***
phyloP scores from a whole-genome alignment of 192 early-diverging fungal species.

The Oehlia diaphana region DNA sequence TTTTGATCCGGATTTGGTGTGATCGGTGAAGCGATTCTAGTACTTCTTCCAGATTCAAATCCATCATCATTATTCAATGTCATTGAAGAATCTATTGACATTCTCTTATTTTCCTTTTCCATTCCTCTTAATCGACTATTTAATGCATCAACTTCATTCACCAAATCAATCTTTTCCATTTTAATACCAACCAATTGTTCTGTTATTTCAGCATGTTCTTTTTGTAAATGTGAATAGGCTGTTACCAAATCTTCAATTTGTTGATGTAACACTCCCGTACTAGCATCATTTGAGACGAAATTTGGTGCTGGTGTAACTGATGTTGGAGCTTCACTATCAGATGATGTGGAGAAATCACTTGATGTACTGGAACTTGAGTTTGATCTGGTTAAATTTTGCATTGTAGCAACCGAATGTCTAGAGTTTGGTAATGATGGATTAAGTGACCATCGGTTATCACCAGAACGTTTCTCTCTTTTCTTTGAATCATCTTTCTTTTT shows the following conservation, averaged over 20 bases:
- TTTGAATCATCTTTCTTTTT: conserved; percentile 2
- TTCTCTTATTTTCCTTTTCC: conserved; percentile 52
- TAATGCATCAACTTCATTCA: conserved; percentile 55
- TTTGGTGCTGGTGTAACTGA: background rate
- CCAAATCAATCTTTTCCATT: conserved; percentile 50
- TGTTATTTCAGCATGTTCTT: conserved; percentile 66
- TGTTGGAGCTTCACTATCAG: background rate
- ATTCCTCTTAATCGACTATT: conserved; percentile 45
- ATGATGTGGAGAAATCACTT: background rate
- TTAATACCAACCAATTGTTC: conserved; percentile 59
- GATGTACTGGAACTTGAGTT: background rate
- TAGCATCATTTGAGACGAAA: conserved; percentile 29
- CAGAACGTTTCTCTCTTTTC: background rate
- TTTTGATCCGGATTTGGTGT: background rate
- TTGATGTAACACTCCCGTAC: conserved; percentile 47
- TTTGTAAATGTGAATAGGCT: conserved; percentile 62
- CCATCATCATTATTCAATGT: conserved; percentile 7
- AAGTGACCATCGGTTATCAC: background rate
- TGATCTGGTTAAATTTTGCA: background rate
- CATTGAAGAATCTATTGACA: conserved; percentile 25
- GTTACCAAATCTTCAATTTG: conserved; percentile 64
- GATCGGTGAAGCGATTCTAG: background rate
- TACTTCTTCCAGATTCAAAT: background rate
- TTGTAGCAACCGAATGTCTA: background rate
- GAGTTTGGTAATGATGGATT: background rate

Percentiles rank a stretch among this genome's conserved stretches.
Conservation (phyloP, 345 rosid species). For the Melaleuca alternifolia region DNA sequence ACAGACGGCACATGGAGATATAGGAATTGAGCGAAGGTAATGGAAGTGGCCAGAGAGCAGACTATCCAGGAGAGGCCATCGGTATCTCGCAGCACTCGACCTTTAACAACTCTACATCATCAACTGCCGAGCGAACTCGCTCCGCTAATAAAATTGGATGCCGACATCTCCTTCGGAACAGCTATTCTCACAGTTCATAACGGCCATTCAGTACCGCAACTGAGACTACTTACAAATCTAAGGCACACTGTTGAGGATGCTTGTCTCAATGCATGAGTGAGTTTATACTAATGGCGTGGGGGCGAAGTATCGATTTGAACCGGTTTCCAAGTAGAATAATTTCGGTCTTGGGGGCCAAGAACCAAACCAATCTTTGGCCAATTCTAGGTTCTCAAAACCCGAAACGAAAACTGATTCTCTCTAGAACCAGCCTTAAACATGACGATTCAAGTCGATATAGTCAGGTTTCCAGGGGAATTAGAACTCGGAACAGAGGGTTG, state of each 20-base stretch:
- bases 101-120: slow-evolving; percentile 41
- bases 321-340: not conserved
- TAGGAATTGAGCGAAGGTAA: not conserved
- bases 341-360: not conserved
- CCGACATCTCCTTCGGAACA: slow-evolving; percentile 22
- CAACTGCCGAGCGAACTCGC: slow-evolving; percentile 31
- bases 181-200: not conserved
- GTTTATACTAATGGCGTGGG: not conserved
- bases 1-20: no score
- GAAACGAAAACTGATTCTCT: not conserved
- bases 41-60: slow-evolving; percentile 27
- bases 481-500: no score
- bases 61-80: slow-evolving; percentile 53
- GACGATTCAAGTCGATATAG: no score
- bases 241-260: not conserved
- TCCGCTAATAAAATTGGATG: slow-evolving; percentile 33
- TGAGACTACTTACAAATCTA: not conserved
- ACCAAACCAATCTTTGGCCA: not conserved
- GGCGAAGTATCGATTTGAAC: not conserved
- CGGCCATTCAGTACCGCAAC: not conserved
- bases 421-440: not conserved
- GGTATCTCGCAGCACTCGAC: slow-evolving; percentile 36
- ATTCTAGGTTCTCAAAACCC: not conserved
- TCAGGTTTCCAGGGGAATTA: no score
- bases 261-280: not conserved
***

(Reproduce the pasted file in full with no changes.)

phyloP scores from a whole-genome alignment of 192 early-diverging fungal species.

The Oehlia diaphana region DNA sequence TTTTGATCCGGATTTGGTGTGATCGGTGAAGCGATTCTAGTACTTCTTCCAGATTCAAATCCATCATCATTATTCAATGTCATTGAAGAATCTATTGACATTCTCTTATTTTCCTTTTCCATTCCTCTTAATCGACTATTTAATGCATCAACTTCATTCACCAAATCAATCTTTTCCATTTTAATACCAACCAATTGTTCTGTTATTTCAGCATGTTCTTTTTGTAAATGTGAATAGGCTGTTACCAAATCTTCAATTTGTTGATGTAACACTCCCGTACTAGCATCATTTGAGACGAAATTTGGTGCTGGTGTAACTGATGTTGGAGCTTCACTATCAGATGATGTGGAGAAATCACTTGATGTACTGGAACTTGAGTTTGATCTGGTTAAATTTTGCATTGTAGCAACCGAATGTCTAGAGTTTGGTAATGATGGATTAAGTGACCATCGGTTATCACCAGAACGTTTCTCTCTTTTCTTTGAATCATCTTTCTTTTT shows the following conservation, averaged over 20 bases:
- TTTGAATCATCTTTCTTTTT: conserved; percentile 2
- TTCTCTTATTTTCCTTTTCC: conserved; percentile 52
- TAATGCATCAACTTCATTCA: conserved; percentile 55
- TTTGGTGCTGGTGTAACTGA: background rate
- CCAAATCAATCTTTTCCATT: conserved; percentile 50
- TGTTATTTCAGCATGTTCTT: conserved; percentile 66
- TGTTGGAGCTTCACTATCAG: background rate
- ATTCCTCTTAATCGACTATT: conserved; percentile 45
- ATGATGTGGAGAAATCACTT: background rate
- TTAATACCAACCAATTGTTC: conserved; percentile 59
- GATGTACTGGAACTTGAGTT: background rate
- TAGCATCATTTGAGACGAAA: conserved; percentile 29
- CAGAACGTTTCTCTCTTTTC: background rate
- TTTTGATCCGGATTTGGTGT: background rate
- TTGATGTAACACTCCCGTAC: conserved; percentile 47
- TTTGTAAATGTGAATAGGCT: conserved; percentile 62
- CCATCATCATTATTCAATGT: conserved; percentile 7
- AAGTGACCATCGGTTATCAC: background rate
- TGATCTGGTTAAATTTTGCA: background rate
- CATTGAAGAATCTATTGACA: conserved; percentile 25
- GTTACCAAATCTTCAATTTG: conserved; percentile 64
- GATCGGTGAAGCGATTCTAG: background rate
- TACTTCTTCCAGATTCAAAT: background rate
- TTGTAGCAACCGAATGTCTA: background rate
- GAGTTTGGTAATGATGGATT: background rate

Percentiles rank a stretch among this genome's conserved stretches.
Conservation (phyloP, 345 rosid species). For the Melaleuca alternifolia region DNA sequence ACAGACGGCACATGGAGATATAGGAATTGAGCGAAGGTAATGGAAGTGGCCAGAGAGCAGACTATCCAGGAGAGGCCATCGGTATCTCGCAGCACTCGACCTTTAACAACTCTACATCATCAACTGCCGAGCGAACTCGCTCCGCTAATAAAATTGGATGCCGACATCTCCTTCGGAACAGCTATTCTCACAGTTCATAACGGCCATTCAGTACCGCAACTGAGACTACTTACAAATCTAAGGCACACTGTTGAGGATGCTTGTCTCAATGCATGAGTGAGTTTATACTAATGGCGTGGGGGCGAAGTATCGATTTGAACCGGTTTCCAAGTAGAATAATTTCGGTCTTGGGGGCCAAGAACCAAACCAATCTTTGGCCAATTCTAGGTTCTCAAAACCCGAAACGAAAACTGATTCTCTCTAGAACCAGCCTTAAACATGACGATTCAAGTCGATATAGTCAGGTTTCCAGGGGAATTAGAACTCGGAACAGAGGGTTG, state of each 20-base stretch:
- bases 101-120: slow-evolving; percentile 41
- bases 321-340: not conserved
- TAGGAATTGAGCGAAGGTAA: not conserved
- bases 341-360: not conserved
- CCGACATCTCCTTCGGAACA: slow-evolving; percentile 22
- CAACTGCCGAGCGAACTCGC: slow-evolving; percentile 31
- bases 181-200: not conserved
- GTTTATACTAATGGCGTGGG: not conserved
- bases 1-20: no score
- GAAACGAAAACTGATTCTCT: not conserved
- bases 41-60: slow-evolving; percentile 27
- bases 481-500: no score
- bases 61-80: slow-evolving; percentile 53
- GACGATTCAAGTCGATATAG: no score
- bases 241-260: not conserved
- TCCGCTAATAAAATTGGATG: slow-evolving; percentile 33
- TGAGACTACTTACAAATCTA: not conserved
- ACCAAACCAATCTTTGGCCA: not conserved
- GGCGAAGTATCGATTTGAAC: not conserved
- CGGCCATTCAGTACCGCAAC: not conserved
- bases 421-440: not conserved
- GGTATCTCGCAGCACTCGAC: slow-evolving; percentile 36
- ATTCTAGGTTCTCAAAACCC: not conserved
- TCAGGTTTCCAGGGGAATTA: no score
- bases 261-280: not conserved